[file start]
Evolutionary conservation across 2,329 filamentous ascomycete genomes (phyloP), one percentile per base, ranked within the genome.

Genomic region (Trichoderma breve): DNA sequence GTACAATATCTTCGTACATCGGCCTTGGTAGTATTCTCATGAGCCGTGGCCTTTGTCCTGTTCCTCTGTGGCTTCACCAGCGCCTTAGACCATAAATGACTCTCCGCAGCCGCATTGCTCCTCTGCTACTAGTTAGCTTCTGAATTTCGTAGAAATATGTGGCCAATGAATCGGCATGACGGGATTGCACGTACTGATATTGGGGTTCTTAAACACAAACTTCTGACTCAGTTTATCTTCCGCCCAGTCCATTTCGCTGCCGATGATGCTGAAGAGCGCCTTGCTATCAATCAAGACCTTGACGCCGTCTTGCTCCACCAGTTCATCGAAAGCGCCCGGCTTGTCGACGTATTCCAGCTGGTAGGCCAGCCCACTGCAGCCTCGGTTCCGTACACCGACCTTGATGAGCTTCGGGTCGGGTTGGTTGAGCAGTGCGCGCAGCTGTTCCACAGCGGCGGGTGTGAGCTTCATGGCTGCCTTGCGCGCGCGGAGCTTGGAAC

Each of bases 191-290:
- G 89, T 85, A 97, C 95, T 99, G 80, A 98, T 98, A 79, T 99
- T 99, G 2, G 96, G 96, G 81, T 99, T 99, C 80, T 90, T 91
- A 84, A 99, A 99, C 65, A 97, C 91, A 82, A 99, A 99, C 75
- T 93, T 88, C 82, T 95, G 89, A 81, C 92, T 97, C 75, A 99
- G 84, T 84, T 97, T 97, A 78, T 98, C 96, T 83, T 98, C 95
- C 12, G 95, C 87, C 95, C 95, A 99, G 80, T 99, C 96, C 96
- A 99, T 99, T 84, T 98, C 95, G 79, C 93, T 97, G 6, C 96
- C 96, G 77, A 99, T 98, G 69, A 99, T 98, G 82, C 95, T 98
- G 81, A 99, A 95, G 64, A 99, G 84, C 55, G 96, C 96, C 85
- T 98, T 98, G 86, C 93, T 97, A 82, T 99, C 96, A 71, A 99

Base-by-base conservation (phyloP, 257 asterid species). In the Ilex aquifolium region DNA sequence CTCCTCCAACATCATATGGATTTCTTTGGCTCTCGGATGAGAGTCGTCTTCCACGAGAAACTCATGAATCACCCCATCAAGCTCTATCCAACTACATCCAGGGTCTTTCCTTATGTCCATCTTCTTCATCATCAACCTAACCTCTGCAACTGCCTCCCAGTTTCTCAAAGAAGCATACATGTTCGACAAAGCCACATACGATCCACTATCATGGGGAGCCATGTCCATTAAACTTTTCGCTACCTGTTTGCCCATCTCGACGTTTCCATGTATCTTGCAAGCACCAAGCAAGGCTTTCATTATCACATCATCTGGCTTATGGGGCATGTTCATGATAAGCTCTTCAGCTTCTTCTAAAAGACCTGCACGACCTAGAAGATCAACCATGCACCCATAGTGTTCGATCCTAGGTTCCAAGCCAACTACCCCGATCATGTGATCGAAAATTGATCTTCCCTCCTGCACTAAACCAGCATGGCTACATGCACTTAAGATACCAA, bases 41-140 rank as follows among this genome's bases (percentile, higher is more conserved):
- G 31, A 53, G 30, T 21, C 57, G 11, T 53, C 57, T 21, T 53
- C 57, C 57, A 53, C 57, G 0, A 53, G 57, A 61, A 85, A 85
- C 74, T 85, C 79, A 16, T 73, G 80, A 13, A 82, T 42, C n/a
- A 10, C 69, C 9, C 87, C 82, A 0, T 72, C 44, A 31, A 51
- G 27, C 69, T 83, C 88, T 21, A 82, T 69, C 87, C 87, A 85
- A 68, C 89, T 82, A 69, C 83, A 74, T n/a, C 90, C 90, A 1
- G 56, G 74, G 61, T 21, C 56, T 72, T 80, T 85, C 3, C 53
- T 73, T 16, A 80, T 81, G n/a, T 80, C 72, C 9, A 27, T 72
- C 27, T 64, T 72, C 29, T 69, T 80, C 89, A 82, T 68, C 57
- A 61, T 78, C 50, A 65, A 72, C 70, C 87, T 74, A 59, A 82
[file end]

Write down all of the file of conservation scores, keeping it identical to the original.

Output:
Evolutionary conservation across 2,329 filamentous ascomycete genomes (phyloP), one percentile per base, ranked within the genome.

Genomic region (Trichoderma breve): DNA sequence GTACAATATCTTCGTACATCGGCCTTGGTAGTATTCTCATGAGCCGTGGCCTTTGTCCTGTTCCTCTGTGGCTTCACCAGCGCCTTAGACCATAAATGACTCTCCGCAGCCGCATTGCTCCTCTGCTACTAGTTAGCTTCTGAATTTCGTAGAAATATGTGGCCAATGAATCGGCATGACGGGATTGCACGTACTGATATTGGGGTTCTTAAACACAAACTTCTGACTCAGTTTATCTTCCGCCCAGTCCATTTCGCTGCCGATGATGCTGAAGAGCGCCTTGCTATCAATCAAGACCTTGACGCCGTCTTGCTCCACCAGTTCATCGAAAGCGCCCGGCTTGTCGACGTATTCCAGCTGGTAGGCCAGCCCACTGCAGCCTCGGTTCCGTACACCGACCTTGATGAGCTTCGGGTCGGGTTGGTTGAGCAGTGCGCGCAGCTGTTCCACAGCGGCGGGTGTGAGCTTCATGGCTGCCTTGCGCGCGCGGAGCTTGGAAC

Each of bases 191-290:
- G 89, T 85, A 97, C 95, T 99, G 80, A 98, T 98, A 79, T 99
- T 99, G 2, G 96, G 96, G 81, T 99, T 99, C 80, T 90, T 91
- A 84, A 99, A 99, C 65, A 97, C 91, A 82, A 99, A 99, C 75
- T 93, T 88, C 82, T 95, G 89, A 81, C 92, T 97, C 75, A 99
- G 84, T 84, T 97, T 97, A 78, T 98, C 96, T 83, T 98, C 95
- C 12, G 95, C 87, C 95, C 95, A 99, G 80, T 99, C 96, C 96
- A 99, T 99, T 84, T 98, C 95, G 79, C 93, T 97, G 6, C 96
- C 96, G 77, A 99, T 98, G 69, A 99, T 98, G 82, C 95, T 98
- G 81, A 99, A 95, G 64, A 99, G 84, C 55, G 96, C 96, C 85
- T 98, T 98, G 86, C 93, T 97, A 82, T 99, C 96, A 71, A 99

Base-by-base conservation (phyloP, 257 asterid species). In the Ilex aquifolium region DNA sequence CTCCTCCAACATCATATGGATTTCTTTGGCTCTCGGATGAGAGTCGTCTTCCACGAGAAACTCATGAATCACCCCATCAAGCTCTATCCAACTACATCCAGGGTCTTTCCTTATGTCCATCTTCTTCATCATCAACCTAACCTCTGCAACTGCCTCCCAGTTTCTCAAAGAAGCATACATGTTCGACAAAGCCACATACGATCCACTATCATGGGGAGCCATGTCCATTAAACTTTTCGCTACCTGTTTGCCCATCTCGACGTTTCCATGTATCTTGCAAGCACCAAGCAAGGCTTTCATTATCACATCATCTGGCTTATGGGGCATGTTCATGATAAGCTCTTCAGCTTCTTCTAAAAGACCTGCACGACCTAGAAGATCAACCATGCACCCATAGTGTTCGATCCTAGGTTCCAAGCCAACTACCCCGATCATGTGATCGAAAATTGATCTTCCCTCCTGCACTAAACCAGCATGGCTACATGCACTTAAGATACCAA, bases 41-140 rank as follows among this genome's bases (percentile, higher is more conserved):
- G 31, A 53, G 30, T 21, C 57, G 11, T 53, C 57, T 21, T 53
- C 57, C 57, A 53, C 57, G 0, A 53, G 57, A 61, A 85, A 85
- C 74, T 85, C 79, A 16, T 73, G 80, A 13, A 82, T 42, C n/a
- A 10, C 69, C 9, C 87, C 82, A 0, T 72, C 44, A 31, A 51
- G 27, C 69, T 83, C 88, T 21, A 82, T 69, C 87, C 87, A 85
- A 68, C 89, T 82, A 69, C 83, A 74, T n/a, C 90, C 90, A 1
- G 56, G 74, G 61, T 21, C 56, T 72, T 80, T 85, C 3, C 53
- T 73, T 16, A 80, T 81, G n/a, T 80, C 72, C 9, A 27, T 72
- C 27, T 64, T 72, C 29, T 69, T 80, C 89, A 82, T 68, C 57
- A 61, T 78, C 50, A 65, A 72, C 70, C 87, T 74, A 59, A 82